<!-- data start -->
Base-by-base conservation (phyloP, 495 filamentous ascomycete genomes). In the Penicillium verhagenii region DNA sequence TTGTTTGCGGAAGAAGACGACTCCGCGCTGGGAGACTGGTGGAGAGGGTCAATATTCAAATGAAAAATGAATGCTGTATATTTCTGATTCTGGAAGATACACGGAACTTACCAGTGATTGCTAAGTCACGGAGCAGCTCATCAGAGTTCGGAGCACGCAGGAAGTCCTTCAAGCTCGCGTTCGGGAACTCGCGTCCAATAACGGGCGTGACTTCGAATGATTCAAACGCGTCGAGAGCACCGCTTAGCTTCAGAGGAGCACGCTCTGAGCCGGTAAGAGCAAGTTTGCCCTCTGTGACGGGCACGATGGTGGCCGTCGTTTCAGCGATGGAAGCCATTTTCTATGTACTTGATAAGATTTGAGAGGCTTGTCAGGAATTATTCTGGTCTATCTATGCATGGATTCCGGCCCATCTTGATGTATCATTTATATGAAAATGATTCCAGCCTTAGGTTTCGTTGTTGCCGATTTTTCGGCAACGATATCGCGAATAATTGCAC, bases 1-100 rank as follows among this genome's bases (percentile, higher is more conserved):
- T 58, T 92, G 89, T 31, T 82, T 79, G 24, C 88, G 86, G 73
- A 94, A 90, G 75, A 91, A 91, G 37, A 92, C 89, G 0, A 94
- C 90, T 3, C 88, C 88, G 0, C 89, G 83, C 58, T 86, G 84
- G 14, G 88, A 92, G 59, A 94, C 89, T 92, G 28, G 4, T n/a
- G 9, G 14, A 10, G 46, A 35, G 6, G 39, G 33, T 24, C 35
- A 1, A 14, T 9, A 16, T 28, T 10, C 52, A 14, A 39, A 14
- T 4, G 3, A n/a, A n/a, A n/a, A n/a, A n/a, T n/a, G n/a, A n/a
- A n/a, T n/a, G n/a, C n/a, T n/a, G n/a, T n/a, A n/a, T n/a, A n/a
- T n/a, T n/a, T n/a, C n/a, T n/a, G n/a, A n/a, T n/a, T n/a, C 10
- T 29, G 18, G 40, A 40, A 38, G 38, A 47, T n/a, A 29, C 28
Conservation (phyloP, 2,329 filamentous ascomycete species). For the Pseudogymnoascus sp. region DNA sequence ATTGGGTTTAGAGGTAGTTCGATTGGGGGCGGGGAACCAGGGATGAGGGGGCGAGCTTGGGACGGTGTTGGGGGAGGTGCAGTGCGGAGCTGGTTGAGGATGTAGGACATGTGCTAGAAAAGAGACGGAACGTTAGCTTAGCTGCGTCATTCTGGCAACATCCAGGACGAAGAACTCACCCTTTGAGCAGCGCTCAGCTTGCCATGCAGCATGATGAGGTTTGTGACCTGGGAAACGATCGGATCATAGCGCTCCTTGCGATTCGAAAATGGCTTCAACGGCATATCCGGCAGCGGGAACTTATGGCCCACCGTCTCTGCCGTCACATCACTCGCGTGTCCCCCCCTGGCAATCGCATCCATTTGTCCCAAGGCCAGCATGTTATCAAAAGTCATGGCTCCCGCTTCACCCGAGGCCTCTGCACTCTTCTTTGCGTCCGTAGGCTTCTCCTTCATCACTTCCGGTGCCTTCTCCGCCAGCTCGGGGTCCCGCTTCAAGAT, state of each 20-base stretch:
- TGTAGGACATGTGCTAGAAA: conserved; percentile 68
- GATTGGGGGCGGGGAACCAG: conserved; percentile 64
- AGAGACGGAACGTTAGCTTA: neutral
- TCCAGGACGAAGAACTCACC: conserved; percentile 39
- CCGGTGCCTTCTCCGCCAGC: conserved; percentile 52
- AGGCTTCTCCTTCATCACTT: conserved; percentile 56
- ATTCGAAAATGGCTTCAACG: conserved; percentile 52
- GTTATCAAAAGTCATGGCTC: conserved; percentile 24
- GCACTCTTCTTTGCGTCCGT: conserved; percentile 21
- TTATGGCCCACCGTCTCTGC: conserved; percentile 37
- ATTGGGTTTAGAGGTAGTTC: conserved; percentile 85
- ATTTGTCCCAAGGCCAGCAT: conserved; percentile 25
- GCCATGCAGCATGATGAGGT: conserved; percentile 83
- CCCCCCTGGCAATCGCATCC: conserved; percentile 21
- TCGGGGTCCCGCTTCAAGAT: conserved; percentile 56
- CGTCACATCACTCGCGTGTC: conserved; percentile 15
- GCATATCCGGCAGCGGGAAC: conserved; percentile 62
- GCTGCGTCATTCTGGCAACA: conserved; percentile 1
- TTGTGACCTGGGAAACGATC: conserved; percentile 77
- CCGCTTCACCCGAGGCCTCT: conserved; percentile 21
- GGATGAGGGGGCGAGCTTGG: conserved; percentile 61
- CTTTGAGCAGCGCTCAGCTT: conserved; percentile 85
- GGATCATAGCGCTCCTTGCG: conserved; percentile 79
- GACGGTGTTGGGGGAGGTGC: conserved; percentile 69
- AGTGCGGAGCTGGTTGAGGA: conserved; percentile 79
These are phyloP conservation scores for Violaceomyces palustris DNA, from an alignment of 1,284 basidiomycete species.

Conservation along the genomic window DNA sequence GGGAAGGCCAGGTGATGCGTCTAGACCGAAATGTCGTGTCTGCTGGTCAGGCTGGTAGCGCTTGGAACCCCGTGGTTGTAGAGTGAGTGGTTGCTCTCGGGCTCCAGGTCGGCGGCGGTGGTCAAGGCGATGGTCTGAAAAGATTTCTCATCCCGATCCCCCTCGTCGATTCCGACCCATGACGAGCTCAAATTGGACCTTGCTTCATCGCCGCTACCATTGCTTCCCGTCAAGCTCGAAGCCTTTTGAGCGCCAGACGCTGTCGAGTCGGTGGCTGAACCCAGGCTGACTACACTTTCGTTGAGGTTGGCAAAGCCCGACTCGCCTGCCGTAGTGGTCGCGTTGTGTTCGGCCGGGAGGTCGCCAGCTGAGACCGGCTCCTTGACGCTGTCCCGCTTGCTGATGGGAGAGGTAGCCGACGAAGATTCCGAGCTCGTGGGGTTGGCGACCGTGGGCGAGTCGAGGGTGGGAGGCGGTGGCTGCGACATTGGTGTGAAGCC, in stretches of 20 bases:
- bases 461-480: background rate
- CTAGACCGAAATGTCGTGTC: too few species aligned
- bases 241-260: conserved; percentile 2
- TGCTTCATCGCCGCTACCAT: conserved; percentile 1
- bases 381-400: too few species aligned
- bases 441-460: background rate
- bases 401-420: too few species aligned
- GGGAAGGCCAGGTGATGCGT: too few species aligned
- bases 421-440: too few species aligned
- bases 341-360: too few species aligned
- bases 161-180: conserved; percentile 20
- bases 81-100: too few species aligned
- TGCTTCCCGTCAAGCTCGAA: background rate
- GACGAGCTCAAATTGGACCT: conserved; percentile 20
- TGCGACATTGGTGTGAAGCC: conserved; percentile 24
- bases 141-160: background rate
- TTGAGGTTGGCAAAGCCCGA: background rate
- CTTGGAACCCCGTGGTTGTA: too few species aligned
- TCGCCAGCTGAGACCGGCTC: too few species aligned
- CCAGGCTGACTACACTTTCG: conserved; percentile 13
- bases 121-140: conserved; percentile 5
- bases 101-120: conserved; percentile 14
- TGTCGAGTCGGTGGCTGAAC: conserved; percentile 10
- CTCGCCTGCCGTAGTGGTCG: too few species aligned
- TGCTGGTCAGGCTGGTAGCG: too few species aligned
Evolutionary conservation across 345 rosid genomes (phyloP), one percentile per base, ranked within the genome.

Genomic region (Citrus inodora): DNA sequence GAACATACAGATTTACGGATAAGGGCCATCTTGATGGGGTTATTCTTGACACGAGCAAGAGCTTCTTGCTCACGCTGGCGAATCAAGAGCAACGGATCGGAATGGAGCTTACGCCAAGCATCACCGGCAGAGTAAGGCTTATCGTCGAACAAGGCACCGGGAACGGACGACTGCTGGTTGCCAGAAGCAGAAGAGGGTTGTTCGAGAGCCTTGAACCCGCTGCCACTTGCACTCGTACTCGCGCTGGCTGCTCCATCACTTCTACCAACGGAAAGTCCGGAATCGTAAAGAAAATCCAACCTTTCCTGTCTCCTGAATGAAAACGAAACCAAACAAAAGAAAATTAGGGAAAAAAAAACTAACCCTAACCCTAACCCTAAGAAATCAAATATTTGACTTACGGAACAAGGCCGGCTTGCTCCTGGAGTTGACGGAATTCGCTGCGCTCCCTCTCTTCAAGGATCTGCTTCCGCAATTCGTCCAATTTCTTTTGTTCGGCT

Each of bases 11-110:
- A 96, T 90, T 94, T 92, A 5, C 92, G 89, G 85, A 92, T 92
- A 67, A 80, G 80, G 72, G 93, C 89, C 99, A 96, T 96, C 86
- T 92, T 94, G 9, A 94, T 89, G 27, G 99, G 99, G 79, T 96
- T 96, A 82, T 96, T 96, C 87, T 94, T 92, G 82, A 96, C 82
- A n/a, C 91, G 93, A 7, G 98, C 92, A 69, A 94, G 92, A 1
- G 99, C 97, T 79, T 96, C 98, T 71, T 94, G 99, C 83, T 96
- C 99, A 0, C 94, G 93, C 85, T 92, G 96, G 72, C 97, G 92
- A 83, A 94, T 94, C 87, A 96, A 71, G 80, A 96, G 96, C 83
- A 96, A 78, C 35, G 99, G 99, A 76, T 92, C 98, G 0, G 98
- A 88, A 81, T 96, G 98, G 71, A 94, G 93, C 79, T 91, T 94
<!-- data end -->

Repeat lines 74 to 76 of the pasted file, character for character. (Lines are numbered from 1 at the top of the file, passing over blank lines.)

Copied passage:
- C 99, A 0, C 94, G 93, C 85, T 92, G 96, G 72, C 97, G 92
- A 83, A 94, T 94, C 87, A 96, A 71, G 80, A 96, G 96, C 83
- A 96, A 78, C 35, G 99, G 99, A 76, T 92, C 98, G 0, G 98